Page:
Linda O'Brien was appointed as Pro Vice Chancellor and Head of Griffith University's Logan Campus in September 2017, having previously held executive information and technology (CIO) roles across a number of universities. She has been a member of a number of state, federal and international committees and Boards in the research, information, and not-for-profit sectors. Linda is passionate about increasing the discoverability of research outputs, data, and information to ensure it can inform practise and improve community outcomes. As co-founder of the Open Data Institute Australian Network, Linda has helped to prove the benefits of open access to government data in Australia. Nationally, as a Director of Infoxchange, Linda works to promote the use of technology to tackle the biggest social challenges of our time. Linda has a Master of Public Administration, a Graduate Diploma in Library, Information Science, a Bachelor of Education and a Corporate Directors Diploma. Internationally, as an ORCID Board member, and Chair of the Membership and Fees Committee, Linda works to ensure that researchers are automatically connected to their research outputs and professional activities ensuring that their work is recognized.
Andrew Preston is the co-founder and Managing Director of Publons, part of the Web of Science Group at Clarivate Analytics. A former researcher in physics (first as a Ph.D. student at Victoria University of Wellington, then as a postdoctoral researcher at Boston University), he has personal experience of the challenges and frustrations researchers face in scholarly communication. He is passionate about research and enjoys the challenge of solving a tricky problem. This background led to the founding of Publons. Publons aims to speed up research by improving peer review. It enables researchers to track their publications, citation metrics, peer reviews and journal editing work all in one place, offers vital recognition for peer reviews, and matches editors to increasingly hard-to-find reviewers. Publons has formal partnerships with more than 4.5k journals and has relationships with a number of institutions and funders. Andrew is a champion for ORCID within the Web of Science Group, and is intimately familiar with ORCID’s strategy, team, and technology through the close relationship between Publons and ORCID, and is participating in two ORCID committees already.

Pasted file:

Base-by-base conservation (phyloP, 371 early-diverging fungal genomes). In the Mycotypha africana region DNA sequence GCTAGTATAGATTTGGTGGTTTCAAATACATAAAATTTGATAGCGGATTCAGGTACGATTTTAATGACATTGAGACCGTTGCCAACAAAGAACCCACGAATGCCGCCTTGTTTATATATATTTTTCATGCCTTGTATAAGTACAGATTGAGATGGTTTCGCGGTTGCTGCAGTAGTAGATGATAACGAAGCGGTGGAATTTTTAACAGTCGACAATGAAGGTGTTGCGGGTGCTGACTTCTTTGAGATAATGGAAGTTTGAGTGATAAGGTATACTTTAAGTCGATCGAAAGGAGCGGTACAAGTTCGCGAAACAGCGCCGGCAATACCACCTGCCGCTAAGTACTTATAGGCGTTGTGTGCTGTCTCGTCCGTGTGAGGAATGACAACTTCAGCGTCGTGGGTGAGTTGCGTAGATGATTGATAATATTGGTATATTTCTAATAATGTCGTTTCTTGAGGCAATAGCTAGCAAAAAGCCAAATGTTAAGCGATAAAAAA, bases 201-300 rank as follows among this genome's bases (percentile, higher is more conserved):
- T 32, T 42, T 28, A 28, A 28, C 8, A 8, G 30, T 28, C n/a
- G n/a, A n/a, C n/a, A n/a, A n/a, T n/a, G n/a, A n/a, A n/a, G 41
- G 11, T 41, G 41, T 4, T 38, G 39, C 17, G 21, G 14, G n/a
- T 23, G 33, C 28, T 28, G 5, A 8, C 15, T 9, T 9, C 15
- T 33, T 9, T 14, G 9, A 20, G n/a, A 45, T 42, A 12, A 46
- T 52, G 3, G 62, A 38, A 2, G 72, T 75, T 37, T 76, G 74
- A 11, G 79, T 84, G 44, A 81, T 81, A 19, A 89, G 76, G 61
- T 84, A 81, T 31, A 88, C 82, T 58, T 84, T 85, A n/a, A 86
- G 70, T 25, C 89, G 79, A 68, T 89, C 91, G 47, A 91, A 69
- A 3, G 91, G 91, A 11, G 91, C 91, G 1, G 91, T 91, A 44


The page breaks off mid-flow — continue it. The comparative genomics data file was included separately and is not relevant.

Katharina is Associate Dean Māori and a Senior Research Fellow at the Otago Business School, University of Otago, Dunedin, and a member of the New Zealand ORCID Advisory Committee, which is the national group that advises on ORCID implementation and is managed on behalf of the New Zealand Government by the Royal Society Te Apārangi. She has a PhD in English (2000) from the University of Otago and a Postgraduate Diploma in Education (1992) from Massey University, New Zealand. She has also been a Senior Research Analyst in the Office of Deputy Vice Chancellor, Research and Enterprise at Otago. She currently co-leads a 10-year national research programme investigating New Zealand’s innovation ecosystem and also researches in the areas of Māori and Indigenous economy, environment, culture and knowledge. Prior to this, she worked for her tribal group of Ngāi Tahu in business and education management roles. Outside of her professional life, Katharina is still very involved in her tribal group at both the local council and wider group tribal level. Ngāi Tahu is a group of tribal councils with assets of over NZ $1.7 billion. It is a charitable Trust, with a number of subsidiary entities and is governed by members of the councils of which she is one and has been for the last eight years. She has also represented her university on the advisory group to develop a UNESCO Geopark in a local regional area, and has been an advisory group member to develop a Centre of Digital Excellence in Dunedin. Katharina sits on the Otago University Senate.